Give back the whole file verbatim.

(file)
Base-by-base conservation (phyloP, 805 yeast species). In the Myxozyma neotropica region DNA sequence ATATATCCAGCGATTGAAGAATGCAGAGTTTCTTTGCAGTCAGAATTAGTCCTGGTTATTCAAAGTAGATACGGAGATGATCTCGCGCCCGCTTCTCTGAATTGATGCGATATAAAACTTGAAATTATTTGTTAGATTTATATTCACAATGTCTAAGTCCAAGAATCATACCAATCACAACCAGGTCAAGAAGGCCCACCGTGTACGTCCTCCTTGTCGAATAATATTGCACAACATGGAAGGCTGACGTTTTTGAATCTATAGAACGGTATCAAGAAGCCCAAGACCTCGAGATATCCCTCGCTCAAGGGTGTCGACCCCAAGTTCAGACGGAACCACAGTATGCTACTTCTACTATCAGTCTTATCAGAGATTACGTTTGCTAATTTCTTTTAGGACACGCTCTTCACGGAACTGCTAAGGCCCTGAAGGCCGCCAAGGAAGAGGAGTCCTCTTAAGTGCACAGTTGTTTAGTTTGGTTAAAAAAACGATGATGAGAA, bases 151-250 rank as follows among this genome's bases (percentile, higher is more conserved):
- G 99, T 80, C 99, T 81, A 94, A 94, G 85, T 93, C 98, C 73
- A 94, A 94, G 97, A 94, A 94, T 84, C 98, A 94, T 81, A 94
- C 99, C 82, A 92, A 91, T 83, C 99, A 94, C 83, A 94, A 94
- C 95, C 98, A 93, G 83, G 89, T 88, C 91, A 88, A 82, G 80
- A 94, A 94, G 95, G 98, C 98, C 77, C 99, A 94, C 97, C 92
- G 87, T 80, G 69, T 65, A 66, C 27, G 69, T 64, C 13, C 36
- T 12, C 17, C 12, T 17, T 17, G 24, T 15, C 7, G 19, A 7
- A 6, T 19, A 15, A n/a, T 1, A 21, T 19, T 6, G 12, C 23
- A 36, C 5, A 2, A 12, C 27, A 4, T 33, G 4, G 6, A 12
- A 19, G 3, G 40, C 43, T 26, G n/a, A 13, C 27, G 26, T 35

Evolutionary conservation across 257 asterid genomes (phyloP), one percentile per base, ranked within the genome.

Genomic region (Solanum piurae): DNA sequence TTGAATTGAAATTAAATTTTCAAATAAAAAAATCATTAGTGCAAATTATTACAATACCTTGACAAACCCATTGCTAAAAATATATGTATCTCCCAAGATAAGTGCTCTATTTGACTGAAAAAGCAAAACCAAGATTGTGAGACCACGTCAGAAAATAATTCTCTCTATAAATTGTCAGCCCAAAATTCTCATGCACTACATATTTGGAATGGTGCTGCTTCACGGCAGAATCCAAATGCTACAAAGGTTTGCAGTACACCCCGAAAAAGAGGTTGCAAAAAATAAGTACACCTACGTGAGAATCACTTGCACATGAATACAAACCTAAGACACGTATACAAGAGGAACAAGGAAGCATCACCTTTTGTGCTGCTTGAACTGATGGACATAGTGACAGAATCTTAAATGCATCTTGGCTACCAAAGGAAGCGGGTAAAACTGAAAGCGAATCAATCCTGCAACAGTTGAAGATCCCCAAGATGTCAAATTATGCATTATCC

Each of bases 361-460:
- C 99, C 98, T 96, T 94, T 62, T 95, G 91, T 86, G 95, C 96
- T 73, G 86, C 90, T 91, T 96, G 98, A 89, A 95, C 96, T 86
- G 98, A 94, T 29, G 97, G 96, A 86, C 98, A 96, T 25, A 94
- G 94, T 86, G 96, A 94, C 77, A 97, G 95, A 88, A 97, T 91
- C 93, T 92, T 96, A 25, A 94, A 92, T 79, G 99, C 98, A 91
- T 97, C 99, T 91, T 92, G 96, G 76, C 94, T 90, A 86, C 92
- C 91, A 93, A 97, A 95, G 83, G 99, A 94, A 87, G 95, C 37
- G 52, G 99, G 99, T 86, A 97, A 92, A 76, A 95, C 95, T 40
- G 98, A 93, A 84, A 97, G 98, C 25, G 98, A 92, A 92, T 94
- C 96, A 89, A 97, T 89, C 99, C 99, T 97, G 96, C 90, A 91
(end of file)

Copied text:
Base-by-base conservation (phyloP, 805 yeast species). In the Myxozyma neotropica region DNA sequence ATATATCCAGCGATTGAAGAATGCAGAGTTTCTTTGCAGTCAGAATTAGTCCTGGTTATTCAAAGTAGATACGGAGATGATCTCGCGCCCGCTTCTCTGAATTGATGCGATATAAAACTTGAAATTATTTGTTAGATTTATATTCACAATGTCTAAGTCCAAGAATCATACCAATCACAACCAGGTCAAGAAGGCCCACCGTGTACGTCCTCCTTGTCGAATAATATTGCACAACATGGAAGGCTGACGTTTTTGAATCTATAGAACGGTATCAAGAAGCCCAAGACCTCGAGATATCCCTCGCTCAAGGGTGTCGACCCCAAGTTCAGACGGAACCACAGTATGCTACTTCTACTATCAGTCTTATCAGAGATTACGTTTGCTAATTTCTTTTAGGACACGCTCTTCACGGAACTGCTAAGGCCCTGAAGGCCGCCAAGGAAGAGGAGTCCTCTTAAGTGCACAGTTGTTTAGTTTGGTTAAAAAAACGATGATGAGAA, bases 151-250 rank as follows among this genome's bases (percentile, higher is more conserved):
- G 99, T 80, C 99, T 81, A 94, A 94, G 85, T 93, C 98, C 73
- A 94, A 94, G 97, A 94, A 94, T 84, C 98, A 94, T 81, A 94
- C 99, C 82, A 92, A 91, T 83, C 99, A 94, C 83, A 94, A 94
- C 95, C 98, A 93, G 83, G 89, T 88, C 91, A 88, A 82, G 80
- A 94, A 94, G 95, G 98, C 98, C 77, C 99, A 94, C 97, C 92
- G 87, T 80, G 69, T 65, A 66, C 27, G 69, T 64, C 13, C 36
- T 12, C 17, C 12, T 17, T 17, G 24, T 15, C 7, G 19, A 7
- A 6, T 19, A 15, A n/a, T 1, A 21, T 19, T 6, G 12, C 23
- A 36, C 5, A 2, A 12, C 27, A 4, T 33, G 4, G 6, A 12
- A 19, G 3, G 40, C 43, T 26, G n/a, A 13, C 27, G 26, T 35

Evolutionary conservation across 257 asterid genomes (phyloP), one percentile per base, ranked within the genome.

Genomic region (Solanum piurae): DNA sequence TTGAATTGAAATTAAATTTTCAAATAAAAAAATCATTAGTGCAAATTATTACAATACCTTGACAAACCCATTGCTAAAAATATATGTATCTCCCAAGATAAGTGCTCTATTTGACTGAAAAAGCAAAACCAAGATTGTGAGACCACGTCAGAAAATAATTCTCTCTATAAATTGTCAGCCCAAAATTCTCATGCACTACATATTTGGAATGGTGCTGCTTCACGGCAGAATCCAAATGCTACAAAGGTTTGCAGTACACCCCGAAAAAGAGGTTGCAAAAAATAAGTACACCTACGTGAGAATCACTTGCACATGAATACAAACCTAAGACACGTATACAAGAGGAACAAGGAAGCATCACCTTTTGTGCTGCTTGAACTGATGGACATAGTGACAGAATCTTAAATGCATCTTGGCTACCAAAGGAAGCGGGTAAAACTGAAAGCGAATCAATCCTGCAACAGTTGAAGATCCCCAAGATGTCAAATTATGCATTATCC

Each of bases 361-460:
- C 99, C 98, T 96, T 94, T 62, T 95, G 91, T 86, G 95, C 96
- T 73, G 86, C 90, T 91, T 96, G 98, A 89, A 95, C 96, T 86
- G 98, A 94, T 29, G 97, G 96, A 86, C 98, A 96, T 25, A 94
- G 94, T 86, G 96, A 94, C 77, A 97, G 95, A 88, A 97, T 91
- C 93, T 92, T 96, A 25, A 94, A 92, T 79, G 99, C 98, A 91
- T 97, C 99, T 91, T 92, G 96, G 76, C 94, T 90, A 86, C 92
- C 91, A 93, A 97, A 95, G 83, G 99, A 94, A 87, G 95, C 37
- G 52, G 99, G 99, T 86, A 97, A 92, A 76, A 95, C 95, T 40
- G 98, A 93, A 84, A 97, G 98, C 25, G 98, A 92, A 92, T 94
- C 96, A 89, A 97, T 89, C 99, C 99, T 97, G 96, C 90, A 91